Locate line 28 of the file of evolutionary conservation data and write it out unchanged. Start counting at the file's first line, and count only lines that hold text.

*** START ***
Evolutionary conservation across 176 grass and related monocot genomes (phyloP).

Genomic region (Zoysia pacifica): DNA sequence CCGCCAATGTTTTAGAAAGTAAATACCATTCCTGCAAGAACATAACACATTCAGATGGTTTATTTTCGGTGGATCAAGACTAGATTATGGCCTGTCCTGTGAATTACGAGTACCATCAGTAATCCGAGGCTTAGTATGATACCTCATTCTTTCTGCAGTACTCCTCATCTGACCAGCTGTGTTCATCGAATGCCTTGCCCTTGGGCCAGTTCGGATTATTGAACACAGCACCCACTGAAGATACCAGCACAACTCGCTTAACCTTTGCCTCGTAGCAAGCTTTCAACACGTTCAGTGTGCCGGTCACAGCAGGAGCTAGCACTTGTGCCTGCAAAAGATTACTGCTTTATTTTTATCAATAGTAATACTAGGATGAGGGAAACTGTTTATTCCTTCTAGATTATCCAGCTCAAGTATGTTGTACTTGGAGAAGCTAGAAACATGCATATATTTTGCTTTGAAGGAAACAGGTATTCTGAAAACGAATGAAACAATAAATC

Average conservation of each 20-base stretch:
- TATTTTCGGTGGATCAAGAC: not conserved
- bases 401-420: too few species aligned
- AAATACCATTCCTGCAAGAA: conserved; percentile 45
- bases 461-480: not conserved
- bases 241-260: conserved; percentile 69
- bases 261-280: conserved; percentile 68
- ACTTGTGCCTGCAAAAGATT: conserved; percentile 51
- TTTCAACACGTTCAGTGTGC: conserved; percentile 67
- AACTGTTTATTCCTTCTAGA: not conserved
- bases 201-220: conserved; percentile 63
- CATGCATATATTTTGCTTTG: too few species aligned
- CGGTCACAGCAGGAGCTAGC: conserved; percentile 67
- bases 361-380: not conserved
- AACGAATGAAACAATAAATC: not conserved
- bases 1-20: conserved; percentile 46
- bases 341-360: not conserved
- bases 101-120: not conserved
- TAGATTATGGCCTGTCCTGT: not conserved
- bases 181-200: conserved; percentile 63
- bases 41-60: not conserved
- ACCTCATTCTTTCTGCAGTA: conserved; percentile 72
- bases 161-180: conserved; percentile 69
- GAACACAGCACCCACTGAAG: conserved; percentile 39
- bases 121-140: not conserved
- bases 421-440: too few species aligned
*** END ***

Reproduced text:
- bases 421-440: too few species aligned